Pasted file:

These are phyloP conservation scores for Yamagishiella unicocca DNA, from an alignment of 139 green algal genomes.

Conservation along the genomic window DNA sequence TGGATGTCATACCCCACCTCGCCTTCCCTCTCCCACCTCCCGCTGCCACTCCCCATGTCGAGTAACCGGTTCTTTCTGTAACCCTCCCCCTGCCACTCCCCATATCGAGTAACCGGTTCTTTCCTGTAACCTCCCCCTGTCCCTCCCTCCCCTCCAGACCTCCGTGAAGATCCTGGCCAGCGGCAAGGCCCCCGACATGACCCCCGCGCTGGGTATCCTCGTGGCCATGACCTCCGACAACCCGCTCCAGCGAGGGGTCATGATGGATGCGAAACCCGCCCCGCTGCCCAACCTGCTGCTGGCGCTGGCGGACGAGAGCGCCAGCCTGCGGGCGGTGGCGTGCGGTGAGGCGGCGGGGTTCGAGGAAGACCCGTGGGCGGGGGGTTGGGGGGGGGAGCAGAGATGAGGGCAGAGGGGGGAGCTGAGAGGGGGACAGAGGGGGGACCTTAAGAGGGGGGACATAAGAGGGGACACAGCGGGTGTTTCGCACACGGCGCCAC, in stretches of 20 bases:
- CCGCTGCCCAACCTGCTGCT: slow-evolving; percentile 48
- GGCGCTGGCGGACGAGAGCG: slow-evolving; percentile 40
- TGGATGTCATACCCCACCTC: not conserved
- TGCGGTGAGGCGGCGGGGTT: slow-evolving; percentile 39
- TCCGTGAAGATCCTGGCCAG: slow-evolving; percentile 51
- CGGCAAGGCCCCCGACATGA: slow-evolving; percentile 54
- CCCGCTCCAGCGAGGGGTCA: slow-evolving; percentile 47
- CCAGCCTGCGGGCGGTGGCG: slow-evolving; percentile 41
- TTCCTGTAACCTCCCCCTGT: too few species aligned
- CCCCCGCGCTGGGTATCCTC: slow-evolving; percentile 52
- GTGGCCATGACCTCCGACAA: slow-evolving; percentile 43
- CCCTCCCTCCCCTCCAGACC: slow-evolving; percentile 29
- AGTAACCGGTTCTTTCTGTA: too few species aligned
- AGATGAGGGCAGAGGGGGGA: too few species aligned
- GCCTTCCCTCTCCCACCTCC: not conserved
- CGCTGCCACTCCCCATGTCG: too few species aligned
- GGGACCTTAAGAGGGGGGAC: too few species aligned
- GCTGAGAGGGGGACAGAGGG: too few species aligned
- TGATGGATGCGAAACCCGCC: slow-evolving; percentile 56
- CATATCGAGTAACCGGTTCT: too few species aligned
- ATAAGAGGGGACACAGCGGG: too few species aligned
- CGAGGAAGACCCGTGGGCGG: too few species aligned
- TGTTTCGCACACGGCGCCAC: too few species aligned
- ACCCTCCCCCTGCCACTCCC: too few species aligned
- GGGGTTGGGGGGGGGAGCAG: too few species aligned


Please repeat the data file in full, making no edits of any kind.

These are phyloP conservation scores for Yamagishiella unicocca DNA, from an alignment of 139 green algal genomes.

Conservation along the genomic window DNA sequence TGGATGTCATACCCCACCTCGCCTTCCCTCTCCCACCTCCCGCTGCCACTCCCCATGTCGAGTAACCGGTTCTTTCTGTAACCCTCCCCCTGCCACTCCCCATATCGAGTAACCGGTTCTTTCCTGTAACCTCCCCCTGTCCCTCCCTCCCCTCCAGACCTCCGTGAAGATCCTGGCCAGCGGCAAGGCCCCCGACATGACCCCCGCGCTGGGTATCCTCGTGGCCATGACCTCCGACAACCCGCTCCAGCGAGGGGTCATGATGGATGCGAAACCCGCCCCGCTGCCCAACCTGCTGCTGGCGCTGGCGGACGAGAGCGCCAGCCTGCGGGCGGTGGCGTGCGGTGAGGCGGCGGGGTTCGAGGAAGACCCGTGGGCGGGGGGTTGGGGGGGGGAGCAGAGATGAGGGCAGAGGGGGGAGCTGAGAGGGGGACAGAGGGGGGACCTTAAGAGGGGGGACATAAGAGGGGACACAGCGGGTGTTTCGCACACGGCGCCAC, in stretches of 20 bases:
- CCGCTGCCCAACCTGCTGCT: slow-evolving; percentile 48
- GGCGCTGGCGGACGAGAGCG: slow-evolving; percentile 40
- TGGATGTCATACCCCACCTC: not conserved
- TGCGGTGAGGCGGCGGGGTT: slow-evolving; percentile 39
- TCCGTGAAGATCCTGGCCAG: slow-evolving; percentile 51
- CGGCAAGGCCCCCGACATGA: slow-evolving; percentile 54
- CCCGCTCCAGCGAGGGGTCA: slow-evolving; percentile 47
- CCAGCCTGCGGGCGGTGGCG: slow-evolving; percentile 41
- TTCCTGTAACCTCCCCCTGT: too few species aligned
- CCCCCGCGCTGGGTATCCTC: slow-evolving; percentile 52
- GTGGCCATGACCTCCGACAA: slow-evolving; percentile 43
- CCCTCCCTCCCCTCCAGACC: slow-evolving; percentile 29
- AGTAACCGGTTCTTTCTGTA: too few species aligned
- AGATGAGGGCAGAGGGGGGA: too few species aligned
- GCCTTCCCTCTCCCACCTCC: not conserved
- CGCTGCCACTCCCCATGTCG: too few species aligned
- GGGACCTTAAGAGGGGGGAC: too few species aligned
- GCTGAGAGGGGGACAGAGGG: too few species aligned
- TGATGGATGCGAAACCCGCC: slow-evolving; percentile 56
- CATATCGAGTAACCGGTTCT: too few species aligned
- ATAAGAGGGGACACAGCGGG: too few species aligned
- CGAGGAAGACCCGTGGGCGG: too few species aligned
- TGTTTCGCACACGGCGCCAC: too few species aligned
- ACCCTCCCCCTGCCACTCCC: too few species aligned
- GGGGTTGGGGGGGGGAGCAG: too few species aligned